Can we predict critical medical conditions before they occur? How do we stem the loss of biodiversity? What is the role of artificial intelligence in creating a safer future? Solving these “grand challenges” will require breakthroughs that leverage innovative thinking across disciplines. In this course, small teams of students work together to understand a current challenge facing society, propose a potential solution, and effectively communicate what they have learned.

+ - How Modern Art Shook the World

Priority registration will be given to majors in Wilkinson College of Arts, Humanities and Social Sciences.  Some seats will be available to all other majors.

Wendy Salmond, Ph.D. - Professor of Art, Department of Art, Wilkinson College of Arts, Humanities, and Social Sciences

FFC 100-26 (MoWe, 1-2:15 p.m.)

Scandal, outrage, censorship, rejection – these are words that crop up repeatedly in discussions about modern art. From Edouard Manet’s “indecent” Olympia (1865) to Chris Ofili’s “blasphemous” The Holy Virgin Mary (1996), the art of our time has created unprecedented conflict and misunderstanding between artists and society. In this course we will investigate modern art’s reputation for being transgressive, destructive, and incomprehensible. Through a series of case studies we will explore questions such as: what expectations and beliefs are challenged when artists push the boundaries of “normal” art, reality, and identity? What is the line between experimentation and transgression? What are the connections between artistic rule-breaking and political revolution? Is it possible for artists to go “too far”? The work of the course will involve detailed examination of iconic works, comparing the artists’ intentions with the responses of the public and critics, and creating a genealogy, or conceptual map, that traces the influence of key modernist works on the art of the past 150 years.

+ - Humanomics: Exchange and the Human Condition

Bart Wilson, Ph.D. - Professor, Donald P. Kennedy Chair in Economics and Law, Director, Smith Institute for Political Economy and Philosophy

Katharine Gillespie, Ph.D. - Professor of Literature and Humanities, Argyros School of Business and Economics

FFC 100-57 (MoWe, 2:30-3:45 p.m.)
FFC 100-58 (MoWe, 4-5:15 p.m.)

What makes a rich nation rich? What makes a good person good? And what do these questions have to do with one another? While exploring these and other questions about markets and ethics, students will challenge the perception of economics as distinct from the humanities. This course combines an economic inquiry into the human propensity to exchange with the cultural interpretation of the human condition in dramas and poetry by writers in the English Renaissance. The Renaissance was a time of growing prosperity when new forms of entertainment arose to dramatize and reflect upon the various ways in which the ‘nouveau riche’ impacted the class dynamics that defined traditional English society. Reading these works will enable us to explore the diverse human reactions to the role that commerce plays in shaping both the early modern world and our own. The instructional methods include Socratic roundtable discussions of the texts, laboratory experiments, weekly one-page reaction papers, and three expository papers.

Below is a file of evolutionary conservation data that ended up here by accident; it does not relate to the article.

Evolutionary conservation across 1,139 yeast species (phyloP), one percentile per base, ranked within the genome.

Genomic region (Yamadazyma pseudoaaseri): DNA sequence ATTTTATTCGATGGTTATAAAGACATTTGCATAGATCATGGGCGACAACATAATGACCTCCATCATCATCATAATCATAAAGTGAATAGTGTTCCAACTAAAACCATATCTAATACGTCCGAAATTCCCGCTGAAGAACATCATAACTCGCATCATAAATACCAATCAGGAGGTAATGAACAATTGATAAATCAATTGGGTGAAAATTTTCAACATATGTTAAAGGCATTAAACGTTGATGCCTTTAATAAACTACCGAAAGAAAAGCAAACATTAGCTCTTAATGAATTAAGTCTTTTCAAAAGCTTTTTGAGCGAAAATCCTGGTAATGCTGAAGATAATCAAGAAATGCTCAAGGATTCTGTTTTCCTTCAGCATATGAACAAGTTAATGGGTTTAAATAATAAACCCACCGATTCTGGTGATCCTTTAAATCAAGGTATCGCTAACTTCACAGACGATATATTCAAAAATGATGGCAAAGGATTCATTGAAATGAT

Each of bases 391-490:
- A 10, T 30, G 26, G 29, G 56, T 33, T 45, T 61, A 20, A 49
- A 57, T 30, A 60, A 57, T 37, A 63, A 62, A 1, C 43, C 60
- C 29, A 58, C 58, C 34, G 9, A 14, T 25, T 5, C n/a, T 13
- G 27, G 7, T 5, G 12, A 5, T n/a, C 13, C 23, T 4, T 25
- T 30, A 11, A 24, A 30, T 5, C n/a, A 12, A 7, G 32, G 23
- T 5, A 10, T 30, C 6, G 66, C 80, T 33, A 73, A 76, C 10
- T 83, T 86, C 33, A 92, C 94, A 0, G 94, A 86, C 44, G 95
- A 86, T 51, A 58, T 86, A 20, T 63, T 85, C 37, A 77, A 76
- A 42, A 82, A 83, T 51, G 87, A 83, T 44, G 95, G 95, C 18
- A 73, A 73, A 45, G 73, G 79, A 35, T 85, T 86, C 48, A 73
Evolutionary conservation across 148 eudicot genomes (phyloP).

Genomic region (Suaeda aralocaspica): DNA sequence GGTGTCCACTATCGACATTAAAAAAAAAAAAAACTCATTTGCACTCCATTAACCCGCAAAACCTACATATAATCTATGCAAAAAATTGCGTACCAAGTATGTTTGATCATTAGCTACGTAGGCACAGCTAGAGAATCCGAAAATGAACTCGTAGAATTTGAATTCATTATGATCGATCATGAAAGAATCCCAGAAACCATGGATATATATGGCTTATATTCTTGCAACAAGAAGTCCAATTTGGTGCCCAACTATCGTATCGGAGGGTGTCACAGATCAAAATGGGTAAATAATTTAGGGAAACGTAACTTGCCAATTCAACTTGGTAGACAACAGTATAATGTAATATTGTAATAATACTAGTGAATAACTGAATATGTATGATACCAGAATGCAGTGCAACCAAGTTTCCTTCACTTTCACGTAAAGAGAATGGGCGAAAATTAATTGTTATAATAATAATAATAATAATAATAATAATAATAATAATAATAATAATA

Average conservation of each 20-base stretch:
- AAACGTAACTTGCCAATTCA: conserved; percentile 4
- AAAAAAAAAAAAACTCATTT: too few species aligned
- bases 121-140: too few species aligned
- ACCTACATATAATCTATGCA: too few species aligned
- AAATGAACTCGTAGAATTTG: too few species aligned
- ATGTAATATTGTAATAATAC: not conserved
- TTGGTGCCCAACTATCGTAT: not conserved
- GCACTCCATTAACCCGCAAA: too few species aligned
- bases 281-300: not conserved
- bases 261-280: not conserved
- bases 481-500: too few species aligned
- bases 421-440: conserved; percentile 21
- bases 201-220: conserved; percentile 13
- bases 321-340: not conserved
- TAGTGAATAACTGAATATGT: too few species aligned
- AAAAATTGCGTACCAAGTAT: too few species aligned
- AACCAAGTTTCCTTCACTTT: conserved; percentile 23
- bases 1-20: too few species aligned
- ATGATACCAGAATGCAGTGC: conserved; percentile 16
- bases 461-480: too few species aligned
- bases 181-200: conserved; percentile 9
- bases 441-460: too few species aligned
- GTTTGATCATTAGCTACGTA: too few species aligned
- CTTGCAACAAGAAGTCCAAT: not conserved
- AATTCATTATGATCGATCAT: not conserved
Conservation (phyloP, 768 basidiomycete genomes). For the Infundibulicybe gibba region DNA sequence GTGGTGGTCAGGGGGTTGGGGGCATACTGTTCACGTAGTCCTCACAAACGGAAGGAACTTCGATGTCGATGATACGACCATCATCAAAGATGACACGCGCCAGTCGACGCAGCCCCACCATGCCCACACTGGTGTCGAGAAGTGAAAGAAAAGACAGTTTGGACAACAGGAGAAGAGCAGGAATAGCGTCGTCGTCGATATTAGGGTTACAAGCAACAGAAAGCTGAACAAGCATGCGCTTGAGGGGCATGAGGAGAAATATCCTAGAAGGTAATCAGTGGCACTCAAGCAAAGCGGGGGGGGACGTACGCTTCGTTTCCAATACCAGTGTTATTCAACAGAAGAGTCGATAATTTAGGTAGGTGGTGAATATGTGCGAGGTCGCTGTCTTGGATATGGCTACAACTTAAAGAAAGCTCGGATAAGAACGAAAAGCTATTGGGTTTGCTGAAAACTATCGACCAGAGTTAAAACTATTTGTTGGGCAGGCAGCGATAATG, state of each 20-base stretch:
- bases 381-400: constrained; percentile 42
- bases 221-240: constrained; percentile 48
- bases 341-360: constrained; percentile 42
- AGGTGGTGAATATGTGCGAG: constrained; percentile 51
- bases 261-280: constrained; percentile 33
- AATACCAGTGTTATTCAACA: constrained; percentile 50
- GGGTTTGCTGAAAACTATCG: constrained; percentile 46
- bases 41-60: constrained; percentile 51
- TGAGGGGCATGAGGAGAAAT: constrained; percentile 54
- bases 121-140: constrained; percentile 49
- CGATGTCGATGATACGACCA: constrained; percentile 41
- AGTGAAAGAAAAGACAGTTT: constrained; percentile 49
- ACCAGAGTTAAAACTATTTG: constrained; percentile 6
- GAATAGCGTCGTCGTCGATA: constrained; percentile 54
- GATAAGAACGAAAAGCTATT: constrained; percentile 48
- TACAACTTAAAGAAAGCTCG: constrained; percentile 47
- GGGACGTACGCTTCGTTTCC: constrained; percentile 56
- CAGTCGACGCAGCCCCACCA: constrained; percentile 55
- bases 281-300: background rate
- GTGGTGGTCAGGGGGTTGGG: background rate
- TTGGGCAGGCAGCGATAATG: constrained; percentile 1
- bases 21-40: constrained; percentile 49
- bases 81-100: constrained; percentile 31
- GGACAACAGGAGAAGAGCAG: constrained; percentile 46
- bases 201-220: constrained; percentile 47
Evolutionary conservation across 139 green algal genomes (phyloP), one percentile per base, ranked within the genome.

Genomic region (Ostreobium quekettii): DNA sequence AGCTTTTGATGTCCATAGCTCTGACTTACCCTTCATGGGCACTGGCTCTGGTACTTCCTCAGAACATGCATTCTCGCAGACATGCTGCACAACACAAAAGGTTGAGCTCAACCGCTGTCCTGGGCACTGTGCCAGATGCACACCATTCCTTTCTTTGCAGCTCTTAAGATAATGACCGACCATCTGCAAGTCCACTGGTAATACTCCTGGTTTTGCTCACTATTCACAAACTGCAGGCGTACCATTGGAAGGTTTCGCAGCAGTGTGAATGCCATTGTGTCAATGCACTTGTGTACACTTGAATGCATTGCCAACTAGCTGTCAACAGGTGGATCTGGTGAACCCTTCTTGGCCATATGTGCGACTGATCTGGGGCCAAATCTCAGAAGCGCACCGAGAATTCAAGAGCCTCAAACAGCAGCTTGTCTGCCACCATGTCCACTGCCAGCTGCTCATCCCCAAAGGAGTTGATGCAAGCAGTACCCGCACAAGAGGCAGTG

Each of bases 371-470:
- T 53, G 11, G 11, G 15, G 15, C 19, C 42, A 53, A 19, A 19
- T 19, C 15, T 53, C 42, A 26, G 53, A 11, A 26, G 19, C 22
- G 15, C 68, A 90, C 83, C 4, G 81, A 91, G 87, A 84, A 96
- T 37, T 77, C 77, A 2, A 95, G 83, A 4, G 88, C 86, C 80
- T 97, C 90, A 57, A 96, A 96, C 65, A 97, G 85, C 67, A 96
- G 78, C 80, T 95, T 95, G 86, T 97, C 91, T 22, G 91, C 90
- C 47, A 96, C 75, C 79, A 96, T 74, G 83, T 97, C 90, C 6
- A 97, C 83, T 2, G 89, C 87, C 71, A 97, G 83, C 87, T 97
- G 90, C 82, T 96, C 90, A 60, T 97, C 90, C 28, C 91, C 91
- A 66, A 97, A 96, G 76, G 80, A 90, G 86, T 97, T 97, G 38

+ - Humanomics: Health, Wealth, and Inequality

Priority registration will be given to majors in Wilkinson College of Arts, Humanities and Social Sciences.  Some seats will be available to all other majors.

Keith Hankins, Ph.D. - Assistant Professor of Philosophy, Department of Philosophy, Wilkinson College of Arts, Humanities, and Social Sciences

Andrea Matranga, Ph.D. - Assistant Professor of Economics, Argyros School of Business and Economics

FFC 100-31 (MoWe, 1-2:15 p.m.)


Why are some countries rich and others poor? Does being wealthier make us happier? How would we know? Should we care that some people are healthier and wealthier? If so, is there anything we can do to improve the lives of the poor and sick? And what can literature teach us about the answers to these questions? Taught by a philosopher and an economist this course explores these and other questions using the tools of the humanities and social science.

+ - Humanomics: Radical Reformers

Bas van der Vossen, D.Phil - Assistant Professor of Philosophy, Department of Philosophy, Wilkinson College of Arts, Humanities, and Social Sciences

Erik Kimbrough, Ph.D. - Associate Professor of Economics, Argyros School of Business and Economics

FFC 100-55 (TuTh, 1-2:15 p.m.)
FFC 100-56 (TuTh, 2:30-3:45 p.m.)

Critics of contemporary (and historical) society often propose reforms intended to make the world a better place. This course will explore radical reformers in fiction and in reality, trying to understand the social problems reforms are intended to address, the goals of the reformers, and the view of human motivation implied by the reformers’ proposals. We will begin with a recent radical proposal to reform our economy, presented in the book Radical Markets. This book proposes a different kind of property ownership, thus challenging a fundamental feature of modern society. In parallel, we will explore the notion of radical social reform in the novel The Dispossessed, as well as several plays, short stories, and films. Among the questions we’ll ask are: What is property good for? Does it create wealth? Does it create inequality? Is that a problem? Might property be a source of conflict or way of avoiding conflict? What would it mean to radically rethink property?

+ - Humanomics: Intersections of Human Identity